New FSCO Panel report on Catastrophic Impairment.

April 17, 2011, Kitchener, Ontario

Posted by: Robert Deutschmann, Personal Injury Lawyer

 

The Catastrophic Impairment Expert Panel to the Superintendent of FSCO has just released its report entitled Recommendations for Changes to the Definition of Catastrophic Impairment. The report provides for a significant change in the definition and assessment of Catastrophic Impairment under automotive insurance legislation.
Click here for the link to the full report.
Some noted aspects of the report include:
1.       Eliminating the use of the Glasgow Coma Scale because of its questionable ability to predict long term outcomes.   The panel recommends the use of the Extended Glasgow Outcome Scale (GOS-E) for the determination of catastrophic impairment secondary to brain injury.
 
2.       Introduction of an Interim catastrophic impairment classification to permit those with traumatic head injury to obtain access to substantial rehabilitation to maximize recovery in the period following the accident.
 
3.       Separate definitions needed to determine the presence of catastrophic impairment related to the upper limb versus the lower limb. The AMA guidelines should continue to be used for the assessment of upper extremity impairment. With respect to lower limb mobility, the report recommends trans-tibial or higher amputation of one limb; or severe and permanent alteration of prior structure and function involving one or both lower limbs resulting in a period of in-patient rehabilitation and the injured person will have a permanent inability to walk independently requiring bilateral ambulatory assistive devices.
 
4.       Paraplegia / Tetraplegia.  Application of the American Spinal Injury Association (ASIA) for the determination of catastrophic impairment secondary to spinal cord injuries. As noted, “The ability of the ASIA system to predict the ambulatory capacity of patients with spinal cord injuries provides a useful system for tracking the evolution of these injuries in the first year after the trauma.”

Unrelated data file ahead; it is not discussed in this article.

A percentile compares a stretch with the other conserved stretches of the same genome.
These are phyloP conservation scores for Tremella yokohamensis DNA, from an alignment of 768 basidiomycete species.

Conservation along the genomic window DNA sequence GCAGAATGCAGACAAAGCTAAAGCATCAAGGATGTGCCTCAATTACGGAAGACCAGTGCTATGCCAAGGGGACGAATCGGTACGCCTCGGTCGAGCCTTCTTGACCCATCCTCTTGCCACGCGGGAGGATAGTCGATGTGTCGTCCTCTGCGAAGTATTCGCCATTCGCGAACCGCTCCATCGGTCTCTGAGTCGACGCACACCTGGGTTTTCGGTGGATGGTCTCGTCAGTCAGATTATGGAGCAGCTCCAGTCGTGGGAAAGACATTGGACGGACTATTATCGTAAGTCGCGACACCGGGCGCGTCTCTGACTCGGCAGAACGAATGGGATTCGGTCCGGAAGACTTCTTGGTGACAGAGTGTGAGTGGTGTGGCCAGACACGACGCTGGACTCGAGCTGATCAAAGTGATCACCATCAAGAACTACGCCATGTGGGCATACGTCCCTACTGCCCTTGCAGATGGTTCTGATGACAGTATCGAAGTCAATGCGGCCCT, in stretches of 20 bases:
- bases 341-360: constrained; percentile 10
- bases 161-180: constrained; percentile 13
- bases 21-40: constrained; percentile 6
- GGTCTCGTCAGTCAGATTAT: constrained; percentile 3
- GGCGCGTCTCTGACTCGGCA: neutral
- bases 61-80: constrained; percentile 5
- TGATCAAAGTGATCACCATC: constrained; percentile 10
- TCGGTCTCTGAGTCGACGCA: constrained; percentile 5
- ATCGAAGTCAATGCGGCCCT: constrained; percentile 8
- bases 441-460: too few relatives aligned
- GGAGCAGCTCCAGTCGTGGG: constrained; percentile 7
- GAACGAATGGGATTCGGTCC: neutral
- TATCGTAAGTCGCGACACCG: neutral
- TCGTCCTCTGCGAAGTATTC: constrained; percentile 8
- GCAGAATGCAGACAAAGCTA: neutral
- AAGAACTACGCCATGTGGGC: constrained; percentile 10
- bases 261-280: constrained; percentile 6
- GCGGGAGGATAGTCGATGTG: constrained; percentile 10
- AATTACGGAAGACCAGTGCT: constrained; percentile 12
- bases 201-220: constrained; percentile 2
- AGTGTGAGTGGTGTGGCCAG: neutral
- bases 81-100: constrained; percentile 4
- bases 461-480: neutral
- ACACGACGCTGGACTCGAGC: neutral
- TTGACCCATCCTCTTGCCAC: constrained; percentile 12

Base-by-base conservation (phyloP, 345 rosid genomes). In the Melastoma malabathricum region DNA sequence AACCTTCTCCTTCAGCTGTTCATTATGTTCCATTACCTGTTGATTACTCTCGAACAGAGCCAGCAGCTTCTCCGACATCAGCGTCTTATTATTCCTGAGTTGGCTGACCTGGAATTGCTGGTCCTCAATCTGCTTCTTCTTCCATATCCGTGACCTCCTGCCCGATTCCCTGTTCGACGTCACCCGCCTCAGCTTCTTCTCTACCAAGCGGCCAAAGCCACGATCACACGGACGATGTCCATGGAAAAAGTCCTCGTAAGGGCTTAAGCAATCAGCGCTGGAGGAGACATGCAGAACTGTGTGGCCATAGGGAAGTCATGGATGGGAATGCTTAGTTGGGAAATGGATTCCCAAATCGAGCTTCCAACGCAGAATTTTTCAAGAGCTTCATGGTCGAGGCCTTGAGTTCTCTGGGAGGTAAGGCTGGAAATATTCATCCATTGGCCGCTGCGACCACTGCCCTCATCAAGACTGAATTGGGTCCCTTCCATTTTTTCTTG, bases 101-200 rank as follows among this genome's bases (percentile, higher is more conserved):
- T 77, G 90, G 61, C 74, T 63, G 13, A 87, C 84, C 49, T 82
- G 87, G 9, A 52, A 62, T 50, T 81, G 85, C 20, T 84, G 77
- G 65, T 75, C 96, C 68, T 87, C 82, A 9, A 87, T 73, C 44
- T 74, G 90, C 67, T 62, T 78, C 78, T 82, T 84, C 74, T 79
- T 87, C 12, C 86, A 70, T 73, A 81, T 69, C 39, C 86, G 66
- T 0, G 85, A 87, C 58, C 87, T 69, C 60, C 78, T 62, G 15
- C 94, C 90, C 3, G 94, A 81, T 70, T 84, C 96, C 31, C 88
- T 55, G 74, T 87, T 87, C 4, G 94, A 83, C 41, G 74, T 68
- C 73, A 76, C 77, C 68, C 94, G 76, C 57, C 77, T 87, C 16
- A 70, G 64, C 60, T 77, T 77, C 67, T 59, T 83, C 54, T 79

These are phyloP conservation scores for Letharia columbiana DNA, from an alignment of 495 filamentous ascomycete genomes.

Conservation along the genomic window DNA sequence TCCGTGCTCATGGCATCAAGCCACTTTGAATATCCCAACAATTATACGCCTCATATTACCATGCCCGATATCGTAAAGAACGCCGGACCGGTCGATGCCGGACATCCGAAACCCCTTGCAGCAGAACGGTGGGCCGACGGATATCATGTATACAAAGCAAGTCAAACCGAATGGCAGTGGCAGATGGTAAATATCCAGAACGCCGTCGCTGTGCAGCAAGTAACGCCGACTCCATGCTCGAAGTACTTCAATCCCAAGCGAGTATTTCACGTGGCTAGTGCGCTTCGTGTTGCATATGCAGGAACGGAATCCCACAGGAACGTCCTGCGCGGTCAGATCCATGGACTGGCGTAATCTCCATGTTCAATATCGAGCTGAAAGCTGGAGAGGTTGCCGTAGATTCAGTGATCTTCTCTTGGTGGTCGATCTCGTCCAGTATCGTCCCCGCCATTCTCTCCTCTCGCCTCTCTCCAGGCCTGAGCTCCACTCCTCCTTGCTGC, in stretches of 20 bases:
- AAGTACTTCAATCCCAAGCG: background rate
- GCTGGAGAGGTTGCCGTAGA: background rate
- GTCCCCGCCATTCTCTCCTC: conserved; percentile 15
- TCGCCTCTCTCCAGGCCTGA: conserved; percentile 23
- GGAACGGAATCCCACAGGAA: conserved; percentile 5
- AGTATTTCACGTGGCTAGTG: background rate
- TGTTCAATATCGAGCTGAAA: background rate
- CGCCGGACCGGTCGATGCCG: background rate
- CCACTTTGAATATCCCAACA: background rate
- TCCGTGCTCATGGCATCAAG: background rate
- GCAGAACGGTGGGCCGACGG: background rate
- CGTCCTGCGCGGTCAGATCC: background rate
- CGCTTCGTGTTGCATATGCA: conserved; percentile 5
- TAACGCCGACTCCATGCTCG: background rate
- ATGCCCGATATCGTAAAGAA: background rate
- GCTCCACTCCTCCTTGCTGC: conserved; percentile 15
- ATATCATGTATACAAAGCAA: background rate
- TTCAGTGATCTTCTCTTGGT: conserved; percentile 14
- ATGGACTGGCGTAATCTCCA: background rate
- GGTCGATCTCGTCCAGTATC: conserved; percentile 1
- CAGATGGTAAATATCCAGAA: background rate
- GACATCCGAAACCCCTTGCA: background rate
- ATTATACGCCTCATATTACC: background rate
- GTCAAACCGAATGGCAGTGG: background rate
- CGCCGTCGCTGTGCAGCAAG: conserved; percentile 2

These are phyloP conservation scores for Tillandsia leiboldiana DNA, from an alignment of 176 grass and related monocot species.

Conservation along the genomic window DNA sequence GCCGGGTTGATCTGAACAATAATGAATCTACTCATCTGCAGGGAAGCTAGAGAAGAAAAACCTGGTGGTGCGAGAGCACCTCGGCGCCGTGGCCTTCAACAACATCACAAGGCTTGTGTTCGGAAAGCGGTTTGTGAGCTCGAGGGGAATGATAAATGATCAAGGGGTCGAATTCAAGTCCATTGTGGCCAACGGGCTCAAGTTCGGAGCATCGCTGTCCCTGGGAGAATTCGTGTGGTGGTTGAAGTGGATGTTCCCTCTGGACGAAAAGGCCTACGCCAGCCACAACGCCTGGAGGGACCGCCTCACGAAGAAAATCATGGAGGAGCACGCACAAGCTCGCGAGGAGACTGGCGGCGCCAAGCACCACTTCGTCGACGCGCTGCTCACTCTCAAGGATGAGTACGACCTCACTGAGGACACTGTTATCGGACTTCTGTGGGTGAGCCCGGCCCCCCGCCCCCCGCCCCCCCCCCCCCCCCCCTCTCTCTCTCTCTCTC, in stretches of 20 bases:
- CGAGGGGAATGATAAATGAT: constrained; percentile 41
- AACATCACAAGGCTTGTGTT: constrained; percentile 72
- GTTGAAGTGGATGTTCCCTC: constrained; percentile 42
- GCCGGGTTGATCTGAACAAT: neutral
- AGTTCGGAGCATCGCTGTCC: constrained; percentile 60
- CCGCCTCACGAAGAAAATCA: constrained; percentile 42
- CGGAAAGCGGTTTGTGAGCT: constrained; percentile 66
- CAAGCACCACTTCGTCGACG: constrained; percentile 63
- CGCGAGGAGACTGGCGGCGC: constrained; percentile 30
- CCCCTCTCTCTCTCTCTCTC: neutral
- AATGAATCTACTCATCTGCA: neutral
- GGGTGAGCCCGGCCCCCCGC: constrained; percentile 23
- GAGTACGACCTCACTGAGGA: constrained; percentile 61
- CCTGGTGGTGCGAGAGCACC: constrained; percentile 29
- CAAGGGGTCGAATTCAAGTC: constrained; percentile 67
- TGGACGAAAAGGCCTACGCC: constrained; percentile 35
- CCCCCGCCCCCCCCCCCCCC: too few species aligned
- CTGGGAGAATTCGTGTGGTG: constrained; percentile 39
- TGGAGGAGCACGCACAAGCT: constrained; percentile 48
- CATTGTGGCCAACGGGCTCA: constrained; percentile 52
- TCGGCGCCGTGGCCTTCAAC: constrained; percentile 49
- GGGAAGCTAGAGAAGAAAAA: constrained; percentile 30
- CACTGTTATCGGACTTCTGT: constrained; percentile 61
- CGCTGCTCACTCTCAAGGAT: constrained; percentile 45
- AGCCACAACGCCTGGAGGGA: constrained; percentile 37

5.       Recommendation for the creation of an Expert Pediatric Working Group. The panel clearly struggled in this area, particularly with traumatic brain injury in children given that the final outcome may not become apparent of years or even decades after injury. 
 
6.       Interim catastrophic impairment status for individuals who meet the 55% whole person impairment threshold (physical injuries) 3 months or more after the accident. Accurate determination of final outcome should not be made before two years. The Interim classification permits access to health and rehabilitation resources necessary to assist with recovery without delay.
 
7.       The panel agreed that physical and mental or behavioural impairments could not be combined in any consistent manner using the AMA Guides 4th edition. With the exception of traumatic brain injury impairments, mental and/or behavioural impairments are excluded from the rating of physical impairments.
Posted under Accident Benefit News, Amputation and Disfigurement, Brain Injury, Car Accidents, Catastrophic Injury, Paraplegia, Spinal Cord Injury, Treatment

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